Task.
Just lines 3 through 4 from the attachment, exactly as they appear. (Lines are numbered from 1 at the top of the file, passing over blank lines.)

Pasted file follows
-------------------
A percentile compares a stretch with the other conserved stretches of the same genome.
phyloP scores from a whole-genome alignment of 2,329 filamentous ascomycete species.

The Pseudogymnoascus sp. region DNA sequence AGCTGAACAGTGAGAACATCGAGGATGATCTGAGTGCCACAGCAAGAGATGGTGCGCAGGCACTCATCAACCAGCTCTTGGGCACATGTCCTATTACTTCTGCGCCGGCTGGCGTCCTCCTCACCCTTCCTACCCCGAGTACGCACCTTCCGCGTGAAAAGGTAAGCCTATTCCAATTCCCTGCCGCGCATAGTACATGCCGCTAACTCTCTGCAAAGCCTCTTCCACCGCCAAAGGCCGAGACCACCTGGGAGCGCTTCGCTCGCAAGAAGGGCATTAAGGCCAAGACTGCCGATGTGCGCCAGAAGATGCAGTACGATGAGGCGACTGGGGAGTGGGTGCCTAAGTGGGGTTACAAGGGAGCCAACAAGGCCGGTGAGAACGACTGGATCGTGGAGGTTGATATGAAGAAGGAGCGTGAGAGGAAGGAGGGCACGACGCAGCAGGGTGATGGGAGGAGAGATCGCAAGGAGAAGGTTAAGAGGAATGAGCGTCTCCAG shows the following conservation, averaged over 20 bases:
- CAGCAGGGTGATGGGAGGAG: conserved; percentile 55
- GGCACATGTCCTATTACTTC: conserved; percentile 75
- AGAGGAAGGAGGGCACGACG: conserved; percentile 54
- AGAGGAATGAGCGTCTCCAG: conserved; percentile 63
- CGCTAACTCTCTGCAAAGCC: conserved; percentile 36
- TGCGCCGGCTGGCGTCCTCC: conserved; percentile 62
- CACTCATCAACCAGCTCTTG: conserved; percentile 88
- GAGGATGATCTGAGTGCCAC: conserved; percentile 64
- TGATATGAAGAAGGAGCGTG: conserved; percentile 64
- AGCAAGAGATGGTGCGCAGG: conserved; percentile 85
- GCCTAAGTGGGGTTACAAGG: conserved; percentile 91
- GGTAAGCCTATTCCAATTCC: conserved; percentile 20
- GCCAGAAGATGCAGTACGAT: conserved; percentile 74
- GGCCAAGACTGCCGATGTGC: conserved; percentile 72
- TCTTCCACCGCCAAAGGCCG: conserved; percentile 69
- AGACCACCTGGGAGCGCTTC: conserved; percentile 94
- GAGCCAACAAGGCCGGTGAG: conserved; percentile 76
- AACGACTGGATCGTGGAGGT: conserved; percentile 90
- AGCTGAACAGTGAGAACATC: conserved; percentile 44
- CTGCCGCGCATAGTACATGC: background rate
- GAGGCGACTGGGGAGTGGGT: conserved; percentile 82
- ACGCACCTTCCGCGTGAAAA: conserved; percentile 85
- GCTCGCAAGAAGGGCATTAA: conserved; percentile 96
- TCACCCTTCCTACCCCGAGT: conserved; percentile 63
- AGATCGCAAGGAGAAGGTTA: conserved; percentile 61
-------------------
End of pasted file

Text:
The Pseudogymnoascus sp. region DNA sequence AGCTGAACAGTGAGAACATCGAGGATGATCTGAGTGCCACAGCAAGAGATGGTGCGCAGGCACTCATCAACCAGCTCTTGGGCACATGTCCTATTACTTCTGCGCCGGCTGGCGTCCTCCTCACCCTTCCTACCCCGAGTACGCACCTTCCGCGTGAAAAGGTAAGCCTATTCCAATTCCCTGCCGCGCATAGTACATGCCGCTAACTCTCTGCAAAGCCTCTTCCACCGCCAAAGGCCGAGACCACCTGGGAGCGCTTCGCTCGCAAGAAGGGCATTAAGGCCAAGACTGCCGATGTGCGCCAGAAGATGCAGTACGATGAGGCGACTGGGGAGTGGGTGCCTAAGTGGGGTTACAAGGGAGCCAACAAGGCCGGTGAGAACGACTGGATCGTGGAGGTTGATATGAAGAAGGAGCGTGAGAGGAAGGAGGGCACGACGCAGCAGGGTGATGGGAGGAGAGATCGCAAGGAGAAGGTTAAGAGGAATGAGCGTCTCCAG shows the following conservation, averaged over 20 bases:
- CAGCAGGGTGATGGGAGGAG: conserved; percentile 55